You Take Care of Mom, But Who Will Take Care of You?

Family caregivers provide the majority of long-term services and supports; however, the supply of family caregivers is not likely to keep the pace with the future demand.

Why is this relevant? According to an AARP study, in 2010 the caregiver support ratio was more than seven possible caregivers for every person over the age of 80—the age when risk of injury and need for additional support is greatest. By the year 2030, this ratio is projected to decline sharply to four possible caregivers for every 80-year-old, and the ratio expected to fall to less than three to one by 2050.

As more individuals have fewer or no children, cohousing may offer a good alternative to assisted living or continuing care facilities. Older adults may want to take a more active role in their living situation and may want to engage in conversations and actions of communal coping. Furthermore, as children move farther and farther from their hometowns, the reality is that parents coming to live with their adult children may result in displacement from their communities and the social networks they have been built over their lifetime. Cohousing inherently offers the benefit of mutual support without displacement at those critical periods of eldership.

Cohousing is an intentional neighborhood where neighbors know and care about each other. While there is a focus on community, there is also a deep respect for individual privacy. The homes are fully equipped and self-contained, but there are significant common areas. There are many opportunities for social interaction, including shared meals. Group activities vary amongst individual communities because they are resident led.

Cohousing started in Demark in the late 1960s as two-income families struggled to find a way to satisfy domestic requirements and still find quality time for family and socializing. There are more than 120 built intergenerational communities in the U.S.; however, only five senior communities have been built to date. In Denmark, there are several hundred cohousing communities, including many senior-only communities.

Intergenerational communities offer many benefits for people of all ages:

  • Purpose. Everyone, regardless of age or income-producing capacity, has a job within the community that is appropriate for their capability and provides an essential function to the community.
  • Belonging. Due to proximity and frequency of interactions, residents have a depth of relationship with each other that reinforces strong community cohesion. Residents know personal preferences and daily patterns to notice when their neighbors are missing or behaving out of character—ideal for raising awareness for memory or medical issues.
  • Engagement. Children are engaged with adults because they have relationships with grown-ups who are not just family members. They are able to engage in meaningful conversations and serve as buddies with seniors, checking in with them on a daily basis without making the elder feel supervised.
  • Self-awareness. Group process is very important in cohousing communities, providing a structure for discussion as well as conflict resolution. Often, communities will engage in training as a group to ensure that every resident has skills to navigate the daily interactions and periodic disputes that may arise. As such, both adults and children in cohousing are generally self-aware of their communications and how they may impact others.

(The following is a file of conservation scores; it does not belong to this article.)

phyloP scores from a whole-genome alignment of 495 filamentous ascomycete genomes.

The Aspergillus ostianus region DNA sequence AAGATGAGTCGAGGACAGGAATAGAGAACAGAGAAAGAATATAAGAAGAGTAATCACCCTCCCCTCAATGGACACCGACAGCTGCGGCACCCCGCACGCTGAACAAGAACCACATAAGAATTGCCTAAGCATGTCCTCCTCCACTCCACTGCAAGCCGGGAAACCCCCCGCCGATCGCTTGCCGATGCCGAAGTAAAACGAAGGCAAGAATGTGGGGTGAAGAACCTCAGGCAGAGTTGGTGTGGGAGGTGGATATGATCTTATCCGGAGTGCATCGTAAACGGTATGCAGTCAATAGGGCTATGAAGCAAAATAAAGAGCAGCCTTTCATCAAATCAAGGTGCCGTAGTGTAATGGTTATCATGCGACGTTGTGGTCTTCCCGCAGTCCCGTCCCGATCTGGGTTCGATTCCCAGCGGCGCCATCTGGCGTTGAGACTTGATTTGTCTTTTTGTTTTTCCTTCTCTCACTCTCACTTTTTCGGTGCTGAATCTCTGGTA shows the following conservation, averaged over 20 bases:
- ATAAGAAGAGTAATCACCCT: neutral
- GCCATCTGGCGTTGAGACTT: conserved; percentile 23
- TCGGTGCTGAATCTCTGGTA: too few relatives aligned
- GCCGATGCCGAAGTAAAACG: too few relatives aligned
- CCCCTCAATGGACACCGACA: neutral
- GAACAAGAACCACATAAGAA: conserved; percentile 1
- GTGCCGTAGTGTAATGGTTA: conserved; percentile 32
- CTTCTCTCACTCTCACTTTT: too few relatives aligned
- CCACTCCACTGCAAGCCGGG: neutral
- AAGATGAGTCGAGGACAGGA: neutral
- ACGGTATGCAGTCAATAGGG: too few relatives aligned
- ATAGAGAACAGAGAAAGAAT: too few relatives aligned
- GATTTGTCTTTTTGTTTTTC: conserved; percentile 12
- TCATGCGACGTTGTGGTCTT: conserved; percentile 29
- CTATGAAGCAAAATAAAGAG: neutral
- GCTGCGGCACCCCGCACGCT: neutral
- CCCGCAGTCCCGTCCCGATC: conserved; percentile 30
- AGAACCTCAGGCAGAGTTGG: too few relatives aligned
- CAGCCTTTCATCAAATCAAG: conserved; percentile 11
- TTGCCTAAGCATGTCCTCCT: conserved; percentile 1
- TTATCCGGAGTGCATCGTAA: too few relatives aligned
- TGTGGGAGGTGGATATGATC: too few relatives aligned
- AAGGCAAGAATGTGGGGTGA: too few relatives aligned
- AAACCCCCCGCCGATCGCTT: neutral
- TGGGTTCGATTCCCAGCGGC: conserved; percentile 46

• Civic engagement. Those residing in cohousing are very intentional, not only in where they choose to live, but how they may participate in their community at large. Cohousing residents tend to be very involved in civic activities, often called upon to organize community wide initiatives.

Cohousing makes it easier to develop new skills, share resources and tools, find mentors, and simply complete a chore or task. Aside from these very practical and important daily necessities, cohousing also makes it possible to effortlessly share a glass of wine, make cookies, celebrate life events or spontaneously share a meal—all of which increase the quality of life. This also helps to build the social capital necessary to develop trust and willingness to call upon each other and help each other during times of crisis or need.

Cohousing residents report feeling more connected, interdependently and independently. They feel valued for their contributions and appreciative for their living situation and the community network that supports them.

AARP has looked at cohousing as a housing alternative that minimizes loneliness and isolation—two key factors that can result in the decline of the quality of life. Cohousing also results in minimization of waste, and reduction in domestic chores like cooking, cleaning and building upkeep—activities that become more challenging for seniors over time.

For more information, visit the Cohousing Association of the United States website (www.cohousing.org) or contact local cohousing groups like Capitol Hill Urban Co-Housing, Clearwater Commons, Duwamish Cohousing, Jackson Place Cohousing, New Earth Song Cohousing, Puget Ridge Cohousing, and Vashon Cohousing.

Contributor Grace H. Kim, AIA—founding principal of Schemata Workshop—has practiced architecture in Chicago and Seattle for more than 20 years. Grace serves on the Seattle Planning Commission. She is frequently asked to present at national conferences on the topics of mentorship, cohousing, and alternative housing models for seniors and those with disabilities.